Weimaraner Breeders Fort Myers FL

This page provides relevant content and local businesses that can help with your search for information on Weimaraner Breeders. You will find informative articles about Weimaraner Breeders, including "Weimaraner Information, Pictures of Weimaraners". Below you will also find local businesses that may provide the products or services you are looking for. Please scroll down to find the local resources in Fort Myers, FL that can help answer your questions about Weimaraner Breeders.

Rocky Mountain German Shepherd Dogs
(303) 816-1032
4323 Skates Cir
Fort Myers, CO
Breeds
German Shepherd Dog

Data Provided by:
Artistry Pups
(239) 292-1906
7228 Pelas Cir
N Ft Myers, FL
Breeds
Maltese

Data Provided by:
Vom Traumaft Rottweilers
(727) 542-6339
St. Petersburg, FL
Breeds
Rottweiler

Data Provided by:
ARC Beaucerons
(941) 232-0616
5690 Sarah Ave
Sarasota, FL
Breeds
Beauceron

Data Provided by:
Angel Wings Maltese
(352) 754-0376
Brooksville, FL
Breeds
Maltese

Data Provided by:
Katzenblut Shepherds
(239) 543-6378/543-2252
18221 Palm Creek Dr
North Fort Myers, FL
Breeds
German Shepherd Dog

Data Provided by:
Sheranda Collies
(239) 728-2276
19730 Little Ln
Alva, FL
Breeds
Collie (Rough)

Data Provided by:
Bella Joy Bullies
Hudson, FL
Breeds
English Bulldog
Certifications
AKC Certified

Data Provided by:
Stout Bordeaux
(954) 720-7587
6001 Black Plum Ct
Tamarac, FL
Breeds
Dogue De Bordeaux

Data Provided by:
Loyalville
(570) 814-9422
1048 SE Lynx Dr
Branford, FL
Breeds
German Shepherd Dog

Data Provided by:
Data Provided by:

Weimaraner Information, Pictures of Weimaraners

Weimaraner Dogs

Weimaraners are devoted and loving members of the family. But they are not the type of dog to follow rote commands or have predictable habits. Though smart, Weims can be selective about when and how they use their intelligence. For example, they may yawn while being taught how to “stay” or “roll over,” but the moment you turn your back, they’ve figured out how to turn a doorknob and sneak outside.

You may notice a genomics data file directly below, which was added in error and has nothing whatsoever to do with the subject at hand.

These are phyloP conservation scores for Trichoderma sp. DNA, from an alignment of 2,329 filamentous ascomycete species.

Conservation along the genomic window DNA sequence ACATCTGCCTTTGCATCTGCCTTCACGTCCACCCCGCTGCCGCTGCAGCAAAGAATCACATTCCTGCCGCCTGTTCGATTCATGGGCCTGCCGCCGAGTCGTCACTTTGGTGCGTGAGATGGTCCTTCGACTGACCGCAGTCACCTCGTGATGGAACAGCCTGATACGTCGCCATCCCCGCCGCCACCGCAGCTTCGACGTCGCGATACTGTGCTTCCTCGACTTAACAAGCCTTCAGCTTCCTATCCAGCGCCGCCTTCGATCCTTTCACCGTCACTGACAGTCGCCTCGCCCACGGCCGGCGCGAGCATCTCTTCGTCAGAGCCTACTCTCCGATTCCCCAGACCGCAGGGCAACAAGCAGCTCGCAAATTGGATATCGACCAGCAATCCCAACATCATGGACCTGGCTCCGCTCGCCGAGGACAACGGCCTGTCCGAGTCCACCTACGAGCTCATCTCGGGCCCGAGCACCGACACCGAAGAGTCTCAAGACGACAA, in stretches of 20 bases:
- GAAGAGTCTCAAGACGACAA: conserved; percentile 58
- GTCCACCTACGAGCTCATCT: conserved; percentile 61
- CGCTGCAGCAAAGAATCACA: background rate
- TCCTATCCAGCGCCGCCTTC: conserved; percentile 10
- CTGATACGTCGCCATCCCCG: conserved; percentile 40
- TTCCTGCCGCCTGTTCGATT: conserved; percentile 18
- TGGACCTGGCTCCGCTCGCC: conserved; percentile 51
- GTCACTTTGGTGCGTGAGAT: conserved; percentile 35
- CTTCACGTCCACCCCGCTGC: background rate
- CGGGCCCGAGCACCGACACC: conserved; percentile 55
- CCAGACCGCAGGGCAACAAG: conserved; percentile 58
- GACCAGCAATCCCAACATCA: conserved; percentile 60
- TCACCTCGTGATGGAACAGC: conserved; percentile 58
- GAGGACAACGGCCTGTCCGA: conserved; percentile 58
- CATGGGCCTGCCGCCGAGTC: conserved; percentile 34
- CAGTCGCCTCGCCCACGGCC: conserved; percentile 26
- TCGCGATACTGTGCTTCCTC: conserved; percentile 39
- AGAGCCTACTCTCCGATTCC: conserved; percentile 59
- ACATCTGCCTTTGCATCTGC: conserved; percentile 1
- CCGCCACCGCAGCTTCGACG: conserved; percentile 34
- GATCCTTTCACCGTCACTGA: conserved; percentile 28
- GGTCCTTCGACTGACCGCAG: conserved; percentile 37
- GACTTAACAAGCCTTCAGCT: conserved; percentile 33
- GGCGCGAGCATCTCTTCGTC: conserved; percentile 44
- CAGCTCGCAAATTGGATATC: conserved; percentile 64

Weimaraner
 

 
What They Are Like to Live With

These dogs are eager to please and will follow commands, but they also have needs and demands that must be met for the relationship to work. Given lots of love and attention, daily exercise and “tasks,” not to mention personal space, your Weimaraner will be a happy, contented and cooperative pal.

Things You Should Know

Weimaraners have the tendency to rule the household if they are not trained properly. A strong-willed owner—with the time and ability to train, socialize and play—is almost essential. As with most dogs, neglect or poor treatment of a Weim can lead to destructive behavior that could include property damage, excessive barking and soiled carpets.

Very gentle and kind, Weimaraners can inadvertently knock things (and people) over. For this reason, they are probably not the best apartment dwellers. Make sure they get plenty of exercise and (if possible) a yard to play in.

On the subject of yards, Weims are very good at escaping them. Known to unlatch gates and jump fences, they can also dig like groundhogs. In addition, due to their athleticism, leaving Weimaraners unsupervised on a lead can be dangerous as they could hang themsleves. Experts do not recommend leaving them alone in the yard for significant periods.

A healthy Weimaraner can live as long as 17 years with 12 to 14 years being average. Common health problems include hip dysplasia, tumors and immune system disorders. Weims are also prone to bloat. Instead of one big meal, two smaller meals a day is sufficient.

Weimaraner History

The Weimaraner is a relatively new breed, dating back to only the 19th century. Bred by noblemen of the Weimar court who wanted a breed that exemplified all their favorite traits—good sense of smell, intelligence, fearlessness and speed—Weimaraners were used to hunt big-ticket items like deer and wolves. At this time, the dogs were very rare—in order to protect the purity of the breed, only members of a small club could purchase one. In the early 1900s an American dog fancier named Howard Knight joined the club, purchased two “Weims” and brought them back to the U.S. The AKC registered the breed in 1943.

The Look of a Weimaraner

Weimaraners are large, sleek dogs with noble and elegant lines. Their long heads, which have often been called “artistocratic,” have strong muzzles and long, hanging ears. They have gray noses and intelligent eyes that come in light gray, bluish gray and light amber. Weimaraners normally have long necks that lead down to...

Click here to read the rest of this article from Dogster